Councillors back 2018/19 budget
Elected Members have recommended Orkney Islands Council’s budget for the next financial year.
The policy and resources committee agreed that £82 million should be spent on running council services in 2018-2019 and that savings of £1.8 million should be found during the year ahead.
Councillors also recommended:
• That Council Tax charges should rise by three per cent, which would increase the Band D annual charge from £1068 to £1100.
• That existing fees and charges for council services should increase by at least four per cent from April 1. Exceptions would include Orkney Ferries fares, charges for planning applications and building warrants, licensing fees, trade waste collections, and social care charges that are set by legislation.
OIC’s overall funding from the Scottish Government to run council services over the year ahead amounts to £69 million. In addition, following a long campaign by the council for fair funding for Orkney’s internal ferry service, an additional £5.5 million has been allocated by the Government. This will mean that Orkney Ferries services are fully funded over the year ahead.
Council leader James Stockan said: “Although the award of fair funding is very welcome, we still need to find savings of £1.8 million. This is to close the gap between the funding we receive to run other council services — and the actual cost of providing those services across the county. It amounts to three per cent of the revenue support grant we’ll receive from the Scottish Government to run services other than ferries.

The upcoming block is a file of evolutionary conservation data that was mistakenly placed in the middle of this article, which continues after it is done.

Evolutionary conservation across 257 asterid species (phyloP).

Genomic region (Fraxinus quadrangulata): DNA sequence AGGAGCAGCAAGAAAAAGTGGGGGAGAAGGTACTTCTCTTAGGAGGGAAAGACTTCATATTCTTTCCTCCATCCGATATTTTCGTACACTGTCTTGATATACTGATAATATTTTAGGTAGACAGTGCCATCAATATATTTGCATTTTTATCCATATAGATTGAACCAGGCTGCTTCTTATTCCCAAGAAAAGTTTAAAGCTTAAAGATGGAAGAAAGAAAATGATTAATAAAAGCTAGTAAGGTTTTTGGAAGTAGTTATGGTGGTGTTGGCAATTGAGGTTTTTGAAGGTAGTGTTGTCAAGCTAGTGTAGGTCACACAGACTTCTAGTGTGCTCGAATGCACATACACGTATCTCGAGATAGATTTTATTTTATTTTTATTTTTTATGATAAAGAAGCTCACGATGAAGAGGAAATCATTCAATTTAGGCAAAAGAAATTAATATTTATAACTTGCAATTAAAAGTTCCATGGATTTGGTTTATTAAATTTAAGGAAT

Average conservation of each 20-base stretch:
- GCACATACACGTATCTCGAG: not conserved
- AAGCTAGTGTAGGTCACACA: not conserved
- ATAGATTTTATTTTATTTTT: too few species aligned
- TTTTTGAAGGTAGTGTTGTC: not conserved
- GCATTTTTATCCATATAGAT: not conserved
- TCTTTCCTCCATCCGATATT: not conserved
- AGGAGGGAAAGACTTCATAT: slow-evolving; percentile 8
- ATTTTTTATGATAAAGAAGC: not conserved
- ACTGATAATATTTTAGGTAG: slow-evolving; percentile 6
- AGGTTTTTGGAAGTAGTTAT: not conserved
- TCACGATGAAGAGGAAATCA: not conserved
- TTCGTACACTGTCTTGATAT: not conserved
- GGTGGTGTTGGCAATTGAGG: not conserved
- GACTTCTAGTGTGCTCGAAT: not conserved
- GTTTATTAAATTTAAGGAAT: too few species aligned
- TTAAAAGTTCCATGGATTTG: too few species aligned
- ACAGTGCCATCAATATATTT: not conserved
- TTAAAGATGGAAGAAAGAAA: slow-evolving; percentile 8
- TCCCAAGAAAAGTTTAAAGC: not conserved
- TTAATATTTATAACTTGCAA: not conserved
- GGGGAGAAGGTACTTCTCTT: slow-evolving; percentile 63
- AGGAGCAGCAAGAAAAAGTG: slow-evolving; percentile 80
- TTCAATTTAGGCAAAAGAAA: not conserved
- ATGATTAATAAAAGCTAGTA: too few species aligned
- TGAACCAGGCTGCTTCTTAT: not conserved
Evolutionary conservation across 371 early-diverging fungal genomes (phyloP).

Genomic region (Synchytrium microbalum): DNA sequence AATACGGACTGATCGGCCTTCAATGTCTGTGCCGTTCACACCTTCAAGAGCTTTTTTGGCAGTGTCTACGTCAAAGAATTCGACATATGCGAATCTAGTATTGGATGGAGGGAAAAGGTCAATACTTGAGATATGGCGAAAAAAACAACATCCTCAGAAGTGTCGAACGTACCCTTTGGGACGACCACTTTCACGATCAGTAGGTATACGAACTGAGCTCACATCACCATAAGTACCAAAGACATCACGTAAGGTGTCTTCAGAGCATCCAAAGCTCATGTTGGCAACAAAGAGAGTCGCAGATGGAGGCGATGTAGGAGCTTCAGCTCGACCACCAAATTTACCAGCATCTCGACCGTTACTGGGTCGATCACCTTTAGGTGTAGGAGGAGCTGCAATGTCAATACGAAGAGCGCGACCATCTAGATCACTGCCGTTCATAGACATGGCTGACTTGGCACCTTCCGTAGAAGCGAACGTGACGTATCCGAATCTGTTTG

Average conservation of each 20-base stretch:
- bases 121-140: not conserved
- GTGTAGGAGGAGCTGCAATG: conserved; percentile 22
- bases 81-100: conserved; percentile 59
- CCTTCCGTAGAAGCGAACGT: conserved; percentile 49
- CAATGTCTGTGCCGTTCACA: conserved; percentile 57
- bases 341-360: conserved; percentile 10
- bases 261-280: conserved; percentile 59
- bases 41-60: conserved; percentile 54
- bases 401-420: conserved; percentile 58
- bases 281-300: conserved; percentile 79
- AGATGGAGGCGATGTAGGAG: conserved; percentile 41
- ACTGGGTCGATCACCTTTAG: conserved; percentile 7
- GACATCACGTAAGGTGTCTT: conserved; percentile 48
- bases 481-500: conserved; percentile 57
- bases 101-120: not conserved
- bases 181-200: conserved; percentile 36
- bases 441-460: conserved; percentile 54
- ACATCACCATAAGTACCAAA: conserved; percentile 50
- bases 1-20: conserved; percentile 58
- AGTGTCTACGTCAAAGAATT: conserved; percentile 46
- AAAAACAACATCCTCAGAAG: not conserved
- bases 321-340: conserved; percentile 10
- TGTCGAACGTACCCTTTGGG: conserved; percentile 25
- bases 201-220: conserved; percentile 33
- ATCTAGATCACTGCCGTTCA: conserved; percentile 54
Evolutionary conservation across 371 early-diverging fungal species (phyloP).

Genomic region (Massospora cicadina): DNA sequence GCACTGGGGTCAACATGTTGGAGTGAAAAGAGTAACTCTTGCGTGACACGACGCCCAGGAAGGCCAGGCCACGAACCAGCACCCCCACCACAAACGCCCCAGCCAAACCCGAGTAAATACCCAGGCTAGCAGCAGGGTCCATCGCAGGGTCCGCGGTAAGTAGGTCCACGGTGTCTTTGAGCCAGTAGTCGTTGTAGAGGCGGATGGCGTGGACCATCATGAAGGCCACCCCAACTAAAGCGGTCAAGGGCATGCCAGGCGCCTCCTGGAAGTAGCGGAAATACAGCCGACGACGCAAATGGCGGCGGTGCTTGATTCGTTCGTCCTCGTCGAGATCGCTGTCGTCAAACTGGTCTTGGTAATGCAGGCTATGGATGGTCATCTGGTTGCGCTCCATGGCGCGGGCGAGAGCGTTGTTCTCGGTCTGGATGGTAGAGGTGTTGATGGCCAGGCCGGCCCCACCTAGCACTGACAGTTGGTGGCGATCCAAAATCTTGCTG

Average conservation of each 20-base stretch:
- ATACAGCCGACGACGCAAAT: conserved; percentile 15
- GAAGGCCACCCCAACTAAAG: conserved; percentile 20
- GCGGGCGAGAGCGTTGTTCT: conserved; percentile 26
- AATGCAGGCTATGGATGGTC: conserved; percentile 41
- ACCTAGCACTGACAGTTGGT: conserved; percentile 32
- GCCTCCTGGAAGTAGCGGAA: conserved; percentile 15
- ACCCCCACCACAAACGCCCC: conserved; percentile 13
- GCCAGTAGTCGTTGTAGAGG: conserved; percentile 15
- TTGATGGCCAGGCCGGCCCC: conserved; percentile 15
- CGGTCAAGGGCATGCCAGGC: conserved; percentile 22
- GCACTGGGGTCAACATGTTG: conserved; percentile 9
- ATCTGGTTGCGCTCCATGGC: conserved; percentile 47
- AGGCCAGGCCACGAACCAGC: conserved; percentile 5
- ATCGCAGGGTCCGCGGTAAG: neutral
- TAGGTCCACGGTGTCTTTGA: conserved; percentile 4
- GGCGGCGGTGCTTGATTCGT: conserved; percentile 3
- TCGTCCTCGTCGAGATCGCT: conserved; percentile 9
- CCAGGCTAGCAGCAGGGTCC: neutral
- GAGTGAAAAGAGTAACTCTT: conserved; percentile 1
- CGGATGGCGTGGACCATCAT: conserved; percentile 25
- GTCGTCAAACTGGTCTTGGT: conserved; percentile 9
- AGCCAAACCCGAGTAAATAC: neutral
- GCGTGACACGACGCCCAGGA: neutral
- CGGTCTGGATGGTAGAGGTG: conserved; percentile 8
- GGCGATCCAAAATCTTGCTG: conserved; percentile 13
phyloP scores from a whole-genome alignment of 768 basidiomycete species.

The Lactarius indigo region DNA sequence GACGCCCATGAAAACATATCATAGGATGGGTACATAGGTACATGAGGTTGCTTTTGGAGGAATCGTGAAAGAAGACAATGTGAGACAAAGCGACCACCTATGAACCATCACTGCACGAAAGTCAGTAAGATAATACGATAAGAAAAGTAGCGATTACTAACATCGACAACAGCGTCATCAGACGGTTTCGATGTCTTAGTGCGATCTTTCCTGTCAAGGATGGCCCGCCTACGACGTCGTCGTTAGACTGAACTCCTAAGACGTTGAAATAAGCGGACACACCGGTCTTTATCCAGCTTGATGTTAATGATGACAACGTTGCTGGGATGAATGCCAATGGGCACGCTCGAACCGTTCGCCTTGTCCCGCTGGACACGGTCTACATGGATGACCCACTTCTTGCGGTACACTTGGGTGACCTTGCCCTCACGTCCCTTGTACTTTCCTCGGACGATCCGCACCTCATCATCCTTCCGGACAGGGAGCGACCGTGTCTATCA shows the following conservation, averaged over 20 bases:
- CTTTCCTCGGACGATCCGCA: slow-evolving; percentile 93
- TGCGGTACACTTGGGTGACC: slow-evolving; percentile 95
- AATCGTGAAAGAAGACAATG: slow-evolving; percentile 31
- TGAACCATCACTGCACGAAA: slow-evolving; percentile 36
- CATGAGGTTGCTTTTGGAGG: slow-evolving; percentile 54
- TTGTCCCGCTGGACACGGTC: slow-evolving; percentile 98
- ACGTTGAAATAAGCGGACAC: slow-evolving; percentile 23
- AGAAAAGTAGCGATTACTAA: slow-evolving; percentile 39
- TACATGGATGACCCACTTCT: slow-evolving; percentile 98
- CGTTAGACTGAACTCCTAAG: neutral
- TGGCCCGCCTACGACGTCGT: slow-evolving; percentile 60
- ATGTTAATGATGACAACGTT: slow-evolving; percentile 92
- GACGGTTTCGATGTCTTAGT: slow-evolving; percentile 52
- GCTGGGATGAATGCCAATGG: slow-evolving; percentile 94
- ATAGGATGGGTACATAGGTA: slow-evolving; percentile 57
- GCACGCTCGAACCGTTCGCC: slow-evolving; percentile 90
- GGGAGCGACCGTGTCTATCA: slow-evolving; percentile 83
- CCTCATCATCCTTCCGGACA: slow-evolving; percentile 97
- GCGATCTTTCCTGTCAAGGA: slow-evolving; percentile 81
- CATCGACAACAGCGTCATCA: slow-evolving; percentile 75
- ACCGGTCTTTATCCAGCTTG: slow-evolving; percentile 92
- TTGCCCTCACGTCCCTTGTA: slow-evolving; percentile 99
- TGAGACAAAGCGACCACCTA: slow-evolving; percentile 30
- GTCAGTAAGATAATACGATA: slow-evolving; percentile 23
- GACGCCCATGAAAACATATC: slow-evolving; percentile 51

“This has meant a challenging budget setting process for our elected members and for the officers involved. It has been underway over many months and a great deal of thought and effort has been devoted to finding ways to lessen the impact on our community, our staff and the organisation itself.
“We are having to recommend a range of cuts to services that are valued by people in Orkney. These are difficult decisions, but it is crucial that we put the council on a sound financial footing as we prepare for twin challenges in the years ahead — further reductions in our government funding and an ever-growing demand for many of the essential services we provide.”
The committee’s decision will now go before the full council on February 22.